I suppose I could sell my properties, but I like real estate as a productive asset class. Unlike gold which has to be sold to realize a profit, I can collect rent for the rest of my life and still own the underlying (inflation-tracking) asset. The CAP rates make no sense at current valuations (and thus, I refuse to buy anything at these prices), but I am still reluctant to sell. Of course Garth, as a financial advisor, will tell everyone to sell real estate and pay him 1-2%/year to invest the proceeds. But does it make sense to sell real estate at it’s highest level ever to buy into a stock market at it’s highest level ever? I began investing in 2009 so I have yet to experience any major crashes, but I would feel especially horrible if I invested everything right before the next crash. I also think this is also why real estate prices stubbornly high. My store is located in Islington Village, close to the Kingsway and Princess Gardens, areas where house prices have skyrocketed. However, whenever I ask my patients (usually in their 60s and 70s with $2-5 million homes) why they don’t cash out, they always ask “and go where?”. They like their home / neighbourhood and do not want to move to some hillbilly town just to pad their investment portfolios (although doing so would be a boon for the realtors and/or Garth).
Since you were the first person to ever talk to me about investing, and you’re exceptionally savvy, perhaps you can offer your take on my finances: I currently own 3 properties (a condo downtown that my parents gifted me, my townhouse in Oakville and my house in Hamilton). I own the condo outright, but the Oakville townhouse has a mortgage of $72k and the Hamilton house has a mortgage of $154k. Between my RRSP / TFSA / Rexall pension / nonregistered account, I have about $600k invested. My mortgages are currently at ~2% so I haven’t been rushing to pay them down. I have zero interest in buying more real estate so I have been trying to build up my investment portfolio. I figure that if I have $750k invested + rental income, I can reasonably expect to have $60k-70k/year in passive income. This will be vital as pharmacy will continue it’s rapid decline in coming years. Does this make sense? Should I do as Garth advises and borrow against my properties to invest? And if so, what should I invest in? Everything seems to be expensive right now :S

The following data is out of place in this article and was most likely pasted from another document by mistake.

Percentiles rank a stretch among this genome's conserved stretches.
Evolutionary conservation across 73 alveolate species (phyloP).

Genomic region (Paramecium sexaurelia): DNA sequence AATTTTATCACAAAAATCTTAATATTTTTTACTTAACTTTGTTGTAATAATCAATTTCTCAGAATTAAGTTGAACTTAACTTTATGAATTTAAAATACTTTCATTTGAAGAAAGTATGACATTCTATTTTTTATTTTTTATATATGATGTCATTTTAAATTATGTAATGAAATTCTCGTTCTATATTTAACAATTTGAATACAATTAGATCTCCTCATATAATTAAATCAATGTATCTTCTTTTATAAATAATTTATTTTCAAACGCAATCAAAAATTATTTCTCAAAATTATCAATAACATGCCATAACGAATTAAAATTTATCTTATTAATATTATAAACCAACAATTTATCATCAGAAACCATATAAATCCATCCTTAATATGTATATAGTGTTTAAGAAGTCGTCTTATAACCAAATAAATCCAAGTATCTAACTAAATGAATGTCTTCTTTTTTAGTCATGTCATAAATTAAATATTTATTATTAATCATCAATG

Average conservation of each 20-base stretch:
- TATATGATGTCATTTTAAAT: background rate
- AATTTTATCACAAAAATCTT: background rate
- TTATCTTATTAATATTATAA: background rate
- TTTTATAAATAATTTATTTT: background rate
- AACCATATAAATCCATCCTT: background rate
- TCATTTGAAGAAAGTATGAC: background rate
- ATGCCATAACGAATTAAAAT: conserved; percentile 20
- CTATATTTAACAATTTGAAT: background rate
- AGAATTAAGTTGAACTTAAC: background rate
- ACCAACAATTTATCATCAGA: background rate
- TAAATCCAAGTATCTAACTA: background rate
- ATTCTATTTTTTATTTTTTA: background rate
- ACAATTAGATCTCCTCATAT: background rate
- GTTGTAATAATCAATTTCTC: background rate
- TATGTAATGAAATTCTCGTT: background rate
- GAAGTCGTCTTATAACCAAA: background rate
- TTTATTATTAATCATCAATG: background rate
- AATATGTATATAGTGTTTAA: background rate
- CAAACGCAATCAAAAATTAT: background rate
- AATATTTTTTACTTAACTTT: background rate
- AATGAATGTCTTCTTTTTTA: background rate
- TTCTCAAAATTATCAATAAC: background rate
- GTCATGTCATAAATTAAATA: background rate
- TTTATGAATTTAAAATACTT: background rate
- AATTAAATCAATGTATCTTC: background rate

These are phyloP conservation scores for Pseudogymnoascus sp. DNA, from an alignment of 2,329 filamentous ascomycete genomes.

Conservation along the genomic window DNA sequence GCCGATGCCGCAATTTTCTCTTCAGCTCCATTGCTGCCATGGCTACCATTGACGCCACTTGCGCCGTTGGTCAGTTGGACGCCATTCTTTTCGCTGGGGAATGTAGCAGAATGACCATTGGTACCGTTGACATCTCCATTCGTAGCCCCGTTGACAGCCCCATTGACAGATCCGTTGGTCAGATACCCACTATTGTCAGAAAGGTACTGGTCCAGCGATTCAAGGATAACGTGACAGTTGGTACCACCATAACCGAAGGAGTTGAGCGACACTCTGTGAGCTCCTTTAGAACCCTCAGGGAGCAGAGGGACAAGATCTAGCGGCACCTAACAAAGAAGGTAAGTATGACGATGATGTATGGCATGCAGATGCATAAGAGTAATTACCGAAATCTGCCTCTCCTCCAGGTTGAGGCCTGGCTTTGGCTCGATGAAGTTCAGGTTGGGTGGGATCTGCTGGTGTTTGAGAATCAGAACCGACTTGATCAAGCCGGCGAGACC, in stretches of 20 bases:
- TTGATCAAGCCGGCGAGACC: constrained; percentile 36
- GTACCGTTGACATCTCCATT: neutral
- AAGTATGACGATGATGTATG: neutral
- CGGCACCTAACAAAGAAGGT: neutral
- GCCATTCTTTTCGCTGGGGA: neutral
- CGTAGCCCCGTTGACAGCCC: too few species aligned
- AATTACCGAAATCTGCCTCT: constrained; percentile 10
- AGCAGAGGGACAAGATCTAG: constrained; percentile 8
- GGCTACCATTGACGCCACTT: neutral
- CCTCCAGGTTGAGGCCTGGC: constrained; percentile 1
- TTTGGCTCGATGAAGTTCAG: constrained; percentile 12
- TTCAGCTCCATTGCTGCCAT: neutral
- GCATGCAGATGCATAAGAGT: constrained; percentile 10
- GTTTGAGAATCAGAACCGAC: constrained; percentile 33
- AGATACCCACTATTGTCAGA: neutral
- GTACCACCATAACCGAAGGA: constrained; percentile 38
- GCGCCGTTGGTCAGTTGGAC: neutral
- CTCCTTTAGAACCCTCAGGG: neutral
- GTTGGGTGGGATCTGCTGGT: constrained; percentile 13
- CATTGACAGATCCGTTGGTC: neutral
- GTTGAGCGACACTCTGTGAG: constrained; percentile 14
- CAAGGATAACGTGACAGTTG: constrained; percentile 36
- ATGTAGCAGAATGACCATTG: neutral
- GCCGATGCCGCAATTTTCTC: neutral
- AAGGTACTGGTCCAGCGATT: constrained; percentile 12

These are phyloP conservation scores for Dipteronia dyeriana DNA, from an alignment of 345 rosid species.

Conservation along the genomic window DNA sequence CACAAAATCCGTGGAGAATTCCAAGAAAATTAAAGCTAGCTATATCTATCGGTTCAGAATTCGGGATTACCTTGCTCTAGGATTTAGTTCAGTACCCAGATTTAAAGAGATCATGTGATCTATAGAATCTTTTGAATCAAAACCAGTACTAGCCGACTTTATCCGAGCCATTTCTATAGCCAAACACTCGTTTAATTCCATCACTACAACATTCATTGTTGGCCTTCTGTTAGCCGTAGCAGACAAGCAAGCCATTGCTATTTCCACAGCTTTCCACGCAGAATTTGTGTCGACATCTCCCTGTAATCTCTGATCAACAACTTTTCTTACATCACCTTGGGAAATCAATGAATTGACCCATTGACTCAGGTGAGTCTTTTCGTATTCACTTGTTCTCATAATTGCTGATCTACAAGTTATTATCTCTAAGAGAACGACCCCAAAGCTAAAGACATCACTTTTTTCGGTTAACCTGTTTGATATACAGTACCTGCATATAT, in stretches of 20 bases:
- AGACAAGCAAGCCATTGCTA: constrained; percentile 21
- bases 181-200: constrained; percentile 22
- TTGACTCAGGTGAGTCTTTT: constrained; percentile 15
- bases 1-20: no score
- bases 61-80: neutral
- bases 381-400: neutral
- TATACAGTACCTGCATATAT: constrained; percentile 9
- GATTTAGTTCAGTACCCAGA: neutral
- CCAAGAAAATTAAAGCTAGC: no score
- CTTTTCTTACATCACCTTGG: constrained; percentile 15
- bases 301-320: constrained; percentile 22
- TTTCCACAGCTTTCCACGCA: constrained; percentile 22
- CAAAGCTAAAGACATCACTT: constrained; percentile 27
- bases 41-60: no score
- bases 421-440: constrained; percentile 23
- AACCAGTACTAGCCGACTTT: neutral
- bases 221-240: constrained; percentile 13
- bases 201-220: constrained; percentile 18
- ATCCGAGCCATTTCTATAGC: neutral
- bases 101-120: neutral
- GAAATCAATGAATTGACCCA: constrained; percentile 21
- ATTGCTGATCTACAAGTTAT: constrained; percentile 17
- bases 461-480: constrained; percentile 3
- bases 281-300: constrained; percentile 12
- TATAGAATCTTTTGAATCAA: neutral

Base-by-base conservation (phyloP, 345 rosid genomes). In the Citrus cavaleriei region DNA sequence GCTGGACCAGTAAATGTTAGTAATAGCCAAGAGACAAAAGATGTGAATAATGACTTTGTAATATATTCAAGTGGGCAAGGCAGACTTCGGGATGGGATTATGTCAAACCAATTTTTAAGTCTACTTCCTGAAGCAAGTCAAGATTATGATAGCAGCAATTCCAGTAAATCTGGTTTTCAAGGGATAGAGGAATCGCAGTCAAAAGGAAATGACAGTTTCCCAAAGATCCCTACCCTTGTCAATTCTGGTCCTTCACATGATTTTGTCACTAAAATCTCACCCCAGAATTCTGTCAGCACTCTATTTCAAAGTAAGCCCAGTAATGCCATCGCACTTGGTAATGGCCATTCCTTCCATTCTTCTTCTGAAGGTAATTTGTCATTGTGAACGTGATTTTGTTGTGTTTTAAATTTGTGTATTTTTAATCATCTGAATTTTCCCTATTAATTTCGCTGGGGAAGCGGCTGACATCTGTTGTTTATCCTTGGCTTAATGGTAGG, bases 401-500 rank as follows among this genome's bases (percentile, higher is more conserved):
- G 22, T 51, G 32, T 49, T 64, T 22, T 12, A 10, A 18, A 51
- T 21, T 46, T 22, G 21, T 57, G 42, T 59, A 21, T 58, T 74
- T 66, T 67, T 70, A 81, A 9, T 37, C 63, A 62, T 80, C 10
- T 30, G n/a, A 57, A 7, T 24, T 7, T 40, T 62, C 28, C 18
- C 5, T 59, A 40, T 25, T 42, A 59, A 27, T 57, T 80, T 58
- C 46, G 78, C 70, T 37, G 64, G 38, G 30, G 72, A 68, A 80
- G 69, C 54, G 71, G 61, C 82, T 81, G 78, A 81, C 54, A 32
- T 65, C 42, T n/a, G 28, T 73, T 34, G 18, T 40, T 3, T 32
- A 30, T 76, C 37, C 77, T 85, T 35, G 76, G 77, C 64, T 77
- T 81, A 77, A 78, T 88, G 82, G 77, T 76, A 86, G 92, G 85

And Eric’s response:
I am glad to hear that McKesson is cleaning house at Rexall. All of those managers deserve to be promptly dismissed and shown no mercy in the process. I hope that McKesson employs a ruthless scorched-earth policy as it purges the Rexall head office and that the freshly unemployed managers have lots of time to reflect on what they did to the front-line store level employees under the old regime.
I think that you have struck the ideal balance between work hours and salary. Consider that I have to work 5 days a week (66% more days) and commute 30 km each way to earn only a little more. And if I factor in income taxes then I am in fact earning very little for all of those extra work days. Like you I feel that I lack ambition. I no longer see the point of trying to earn more money when doing so will make no difference to my ability to ever own a home in this city where the cost of detached homes are continuing to increase by $706 every 24 hours. All that I would accomplish by working harder and earning more would be to increase the tax revenues of our governments who would then use the additional money that I have provided to them to enact policies that will serve only to make my life even more difficult (such as by sponsoring more refugees to further increase the GTA’s exploding population which will only make my shelter more unaffordable and my commute longer). I would rather deprive the government of that additional revenue and use my resulting extra spare time on activities that benefit me psychologically and physically such as cycling, skiing, canoe tripping or simply reading and relaxing. Also, although working harder might allow me to grow my assets faster those assets could one day be seized by creditors, lost in an acrimonious divorce, handed over to a stranger for compensatory damages following a court order or simply lost due to my own poor investment decisions or market conditions that are outside of my control. On the other hand no one can take from me the benefit that I derive by engaging in recreational activities that I enjoy. No future spouse, creditor or litigator can ever seize the health benefits that the exercise confers on me or the joy that I may have experienced by choosing to work less and pursue those activities. Money, on the other hand, can be fleeting.
It is good that you have come to me for financial advice instead of e-mailing Garth. Because, as you know, he would have started off his blog post by publicly and colourfully ridiculing your e-mail and then arrogantly suggesting that you liquidate all of your real estate holdings to hand that money over to him where he will gladly manage it in exchange for 1% of its value annually.
I agree that everything seems overpriced right now (as everything has seemed for a few years now). GTA real estate appears to be overvalued. But the stock markets have also been on a 9 year bull run and seem due to correct or crash with P/E ratios stretched as they are. Meanwhile fixed income assets are yielding very little and are barely keeping pace with inflation. I think that these distortions are due to the unprecedentedly loose monetary policies that we have had since the financial crisis of 2008. So what to do?